It’s been a wired week thus far. Monday was the launch party for Songs of Triumphant Love – lots of friends, wine and books at Daunt Books on Marylebone High Street. It went with some pizzazz and had me wired up, emotionally speaking, trying to remember to thank a great many people whom I need to thank. At the weekend, there was the opening of Dvorak’s Rusalka at Glyndebourne; and last night a trip to ENO to see Kaija Saariaho’s opera L’amour de loin (Love from Afar). The two operas could scarcely be more different, but both featured wired women, floating from the sky with trailing tails/scarves/dresses/tresses (delete as applicable).
Rusalka is a smash hit. Essentially Andersen’s The Little Mermaid with added sex, it is a late (1900) and startlingly Wagnerian work in Dvorak’s output; it opens with three Rhinemaiden-type sprites singing a sort of Czech equivalent of ‘Hojotoho’, and ends with a variety of liebestod for the unfortunate but otherwise jolly unsympathetic prince. Melly Still’s production is both fantastic and fantastical: Rusalka and her sisters are full-blown mermaids, with trailing, twisting tails; the water in the lake is portrayed by six leaping, boiling dancers who hold up the characters and manipulate them as they ‘swim’. Daddy Vodnik is a grotesque yet good-natured and rather naked presence, chillingly incongruous when he wanders into the wedding party; the witch – fabulous Larissa Diadkova – couldn’t be nastier if she tried.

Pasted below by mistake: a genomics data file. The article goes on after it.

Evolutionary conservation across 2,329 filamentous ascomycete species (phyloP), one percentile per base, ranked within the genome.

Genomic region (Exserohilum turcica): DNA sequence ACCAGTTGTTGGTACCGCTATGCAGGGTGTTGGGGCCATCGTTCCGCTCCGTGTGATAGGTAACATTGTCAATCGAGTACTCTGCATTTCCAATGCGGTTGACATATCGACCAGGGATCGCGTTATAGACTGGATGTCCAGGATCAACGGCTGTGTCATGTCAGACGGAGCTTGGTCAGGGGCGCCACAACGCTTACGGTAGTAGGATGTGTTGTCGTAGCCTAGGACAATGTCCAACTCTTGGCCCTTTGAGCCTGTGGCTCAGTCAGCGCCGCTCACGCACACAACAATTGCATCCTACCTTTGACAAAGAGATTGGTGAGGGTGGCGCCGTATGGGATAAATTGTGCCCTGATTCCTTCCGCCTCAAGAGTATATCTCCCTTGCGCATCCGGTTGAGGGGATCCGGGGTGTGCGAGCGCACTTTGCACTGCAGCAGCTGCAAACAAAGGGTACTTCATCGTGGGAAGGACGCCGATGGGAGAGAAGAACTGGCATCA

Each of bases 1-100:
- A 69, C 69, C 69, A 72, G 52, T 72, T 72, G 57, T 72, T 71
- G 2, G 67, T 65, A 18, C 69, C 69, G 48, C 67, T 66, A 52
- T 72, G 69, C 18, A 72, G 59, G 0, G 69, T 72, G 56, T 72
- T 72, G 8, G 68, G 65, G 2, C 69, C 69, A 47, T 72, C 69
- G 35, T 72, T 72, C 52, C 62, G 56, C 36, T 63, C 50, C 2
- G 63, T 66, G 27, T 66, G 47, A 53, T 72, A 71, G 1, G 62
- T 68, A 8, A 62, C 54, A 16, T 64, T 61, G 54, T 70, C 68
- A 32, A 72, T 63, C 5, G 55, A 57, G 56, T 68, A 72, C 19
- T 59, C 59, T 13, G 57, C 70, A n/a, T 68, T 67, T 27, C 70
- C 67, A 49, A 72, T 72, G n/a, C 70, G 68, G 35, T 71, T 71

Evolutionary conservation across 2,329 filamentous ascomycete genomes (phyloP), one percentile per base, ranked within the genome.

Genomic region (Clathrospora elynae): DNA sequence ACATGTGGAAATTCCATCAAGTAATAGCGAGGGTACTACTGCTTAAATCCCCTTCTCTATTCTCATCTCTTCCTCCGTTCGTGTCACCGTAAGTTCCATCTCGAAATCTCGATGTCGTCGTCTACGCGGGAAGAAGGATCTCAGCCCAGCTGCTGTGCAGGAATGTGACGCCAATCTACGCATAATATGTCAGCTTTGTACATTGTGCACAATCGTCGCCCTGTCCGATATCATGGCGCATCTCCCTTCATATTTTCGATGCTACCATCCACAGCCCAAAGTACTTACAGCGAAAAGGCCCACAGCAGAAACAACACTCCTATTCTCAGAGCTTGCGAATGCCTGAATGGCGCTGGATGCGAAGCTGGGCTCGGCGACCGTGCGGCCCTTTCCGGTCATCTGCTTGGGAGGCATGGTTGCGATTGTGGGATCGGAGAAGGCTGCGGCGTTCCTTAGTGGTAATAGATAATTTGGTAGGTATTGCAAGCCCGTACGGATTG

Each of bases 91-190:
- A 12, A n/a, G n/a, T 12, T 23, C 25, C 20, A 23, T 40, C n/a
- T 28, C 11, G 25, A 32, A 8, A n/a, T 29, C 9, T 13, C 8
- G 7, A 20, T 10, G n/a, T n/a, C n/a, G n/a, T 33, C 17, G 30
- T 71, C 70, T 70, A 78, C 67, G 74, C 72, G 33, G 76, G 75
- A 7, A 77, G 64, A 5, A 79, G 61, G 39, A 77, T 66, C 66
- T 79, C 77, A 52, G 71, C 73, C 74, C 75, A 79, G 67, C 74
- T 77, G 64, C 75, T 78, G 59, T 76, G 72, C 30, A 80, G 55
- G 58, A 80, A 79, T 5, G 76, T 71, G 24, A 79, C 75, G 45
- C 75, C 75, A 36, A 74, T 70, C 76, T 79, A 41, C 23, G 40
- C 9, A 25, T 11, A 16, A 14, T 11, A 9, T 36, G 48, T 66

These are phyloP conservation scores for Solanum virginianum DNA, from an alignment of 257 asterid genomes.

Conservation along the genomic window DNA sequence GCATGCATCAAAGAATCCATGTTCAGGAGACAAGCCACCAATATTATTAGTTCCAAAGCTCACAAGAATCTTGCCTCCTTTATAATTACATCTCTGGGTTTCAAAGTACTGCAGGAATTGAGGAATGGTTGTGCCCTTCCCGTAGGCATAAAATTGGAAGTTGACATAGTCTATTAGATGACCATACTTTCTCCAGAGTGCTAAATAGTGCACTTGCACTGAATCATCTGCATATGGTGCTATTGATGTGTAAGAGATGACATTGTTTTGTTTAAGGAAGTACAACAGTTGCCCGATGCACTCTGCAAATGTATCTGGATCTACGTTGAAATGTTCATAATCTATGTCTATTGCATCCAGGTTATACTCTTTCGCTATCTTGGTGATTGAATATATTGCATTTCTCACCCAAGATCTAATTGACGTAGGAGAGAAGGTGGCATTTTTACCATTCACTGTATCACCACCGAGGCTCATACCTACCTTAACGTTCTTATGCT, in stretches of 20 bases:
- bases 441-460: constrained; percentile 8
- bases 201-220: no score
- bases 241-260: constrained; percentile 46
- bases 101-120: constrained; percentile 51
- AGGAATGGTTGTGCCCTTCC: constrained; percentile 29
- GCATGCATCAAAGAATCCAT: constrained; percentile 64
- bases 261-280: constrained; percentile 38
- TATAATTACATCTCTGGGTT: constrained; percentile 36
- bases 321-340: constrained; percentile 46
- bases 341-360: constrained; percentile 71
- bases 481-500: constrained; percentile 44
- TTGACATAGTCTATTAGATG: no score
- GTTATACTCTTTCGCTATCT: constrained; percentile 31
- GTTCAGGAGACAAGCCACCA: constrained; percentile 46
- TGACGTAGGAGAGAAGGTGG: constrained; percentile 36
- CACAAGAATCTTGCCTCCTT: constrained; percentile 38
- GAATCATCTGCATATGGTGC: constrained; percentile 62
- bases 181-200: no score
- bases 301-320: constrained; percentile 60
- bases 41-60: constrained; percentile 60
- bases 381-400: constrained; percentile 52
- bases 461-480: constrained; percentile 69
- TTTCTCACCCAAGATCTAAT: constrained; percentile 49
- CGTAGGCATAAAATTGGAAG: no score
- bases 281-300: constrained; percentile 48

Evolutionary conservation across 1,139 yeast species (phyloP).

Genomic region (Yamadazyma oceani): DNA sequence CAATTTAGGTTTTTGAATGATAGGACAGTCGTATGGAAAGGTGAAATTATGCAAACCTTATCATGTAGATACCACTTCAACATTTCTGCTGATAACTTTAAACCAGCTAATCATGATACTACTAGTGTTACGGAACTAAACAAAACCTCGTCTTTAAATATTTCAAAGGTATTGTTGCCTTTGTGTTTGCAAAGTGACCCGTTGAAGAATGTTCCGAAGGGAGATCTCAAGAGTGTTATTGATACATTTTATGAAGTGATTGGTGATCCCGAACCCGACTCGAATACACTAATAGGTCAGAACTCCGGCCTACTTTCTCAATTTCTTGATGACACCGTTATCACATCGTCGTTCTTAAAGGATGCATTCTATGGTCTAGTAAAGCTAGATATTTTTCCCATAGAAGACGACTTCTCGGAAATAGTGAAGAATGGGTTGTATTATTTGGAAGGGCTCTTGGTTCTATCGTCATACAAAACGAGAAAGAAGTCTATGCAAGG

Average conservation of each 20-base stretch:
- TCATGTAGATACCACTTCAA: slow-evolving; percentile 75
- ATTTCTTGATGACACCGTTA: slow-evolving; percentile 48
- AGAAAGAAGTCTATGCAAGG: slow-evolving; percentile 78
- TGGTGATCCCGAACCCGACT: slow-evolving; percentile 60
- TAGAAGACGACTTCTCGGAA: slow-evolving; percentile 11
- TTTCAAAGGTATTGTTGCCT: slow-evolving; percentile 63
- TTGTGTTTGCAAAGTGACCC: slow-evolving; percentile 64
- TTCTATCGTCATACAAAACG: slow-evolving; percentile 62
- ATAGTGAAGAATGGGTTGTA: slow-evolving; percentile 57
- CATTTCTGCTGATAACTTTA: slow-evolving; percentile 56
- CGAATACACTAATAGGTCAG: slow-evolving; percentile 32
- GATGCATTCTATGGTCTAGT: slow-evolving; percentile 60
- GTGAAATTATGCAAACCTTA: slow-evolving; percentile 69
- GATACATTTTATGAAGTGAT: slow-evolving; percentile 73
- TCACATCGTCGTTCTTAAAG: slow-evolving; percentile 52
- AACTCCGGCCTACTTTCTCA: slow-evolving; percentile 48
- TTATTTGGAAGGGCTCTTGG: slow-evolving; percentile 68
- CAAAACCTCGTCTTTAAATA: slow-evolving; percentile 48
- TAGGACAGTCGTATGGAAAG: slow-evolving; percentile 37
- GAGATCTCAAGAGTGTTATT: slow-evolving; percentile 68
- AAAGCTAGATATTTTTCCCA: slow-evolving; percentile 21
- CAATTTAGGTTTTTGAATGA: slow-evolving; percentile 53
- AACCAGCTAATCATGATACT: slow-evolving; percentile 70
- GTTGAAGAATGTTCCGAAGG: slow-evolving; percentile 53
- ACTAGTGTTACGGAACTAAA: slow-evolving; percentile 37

Ana Maria Martinez is a powerful and beautiful heroine for whom the Song to the Moon is the tip of the iceberg – excellently matched with Brandon Jovanovic as the prince. And the LPO sounds a million dollars under Jiri Belohlavek, who’s on his ideal home territory and turns the score into a carpet of magically jewelled velvet. It’s a real fairytale, dark and heartbreaking, its imagery breathtakingly imagined. I challenge you not to cry over it.
The Saariaho, in a production by Daniele Finzi Pasca who comes to ENO fresh from the Cirque du Soleil, is also full of gorgeous colours and images, plus people turning cartwheels. The leading roles of Countess Clemence and the troubadour-prince Jaufre Rudel are sung with immense commitment by Joan Rodgers and Roderick Williams; the text, by Lebanese author Armin Maalouf, is touching and rather humane. Rare that one’s favourite bit of an opera should be the libretto, though.
And it was, because the music, while “opulent” (for which read “harps, cor anglais and some interesting percussion”), unfolded at approximately the same pace and the same dynamic throughout. As for action, well, there isn’t much. The argument has been used that there isn’t much in Tristan und Isolde either – but that is a score of genius, with an emotional flow that functions on its own terms and sweeps all before it. Saariaho has written some beautiful music, but she isn’t Wagner yet. Take away potential contrasts, add a staging admittedly exquisite yet so stylised that it irons out all the underlying human drama and characterisation, which could be there if you wanted it to be…and you have quite an interminable evening. Indeed, the purpose served by the cartwheelers and acrobats on their wires appears to be to make you think something is happening when it isn’t.
Jaufre wonders aloud where he can find the perfect woman he dreams of. Overhead and nearer the back, a flowing, draping girl flies from one side of the stage to the other. I resisted, very hard, the childish impulse to yell out: “Behind you!”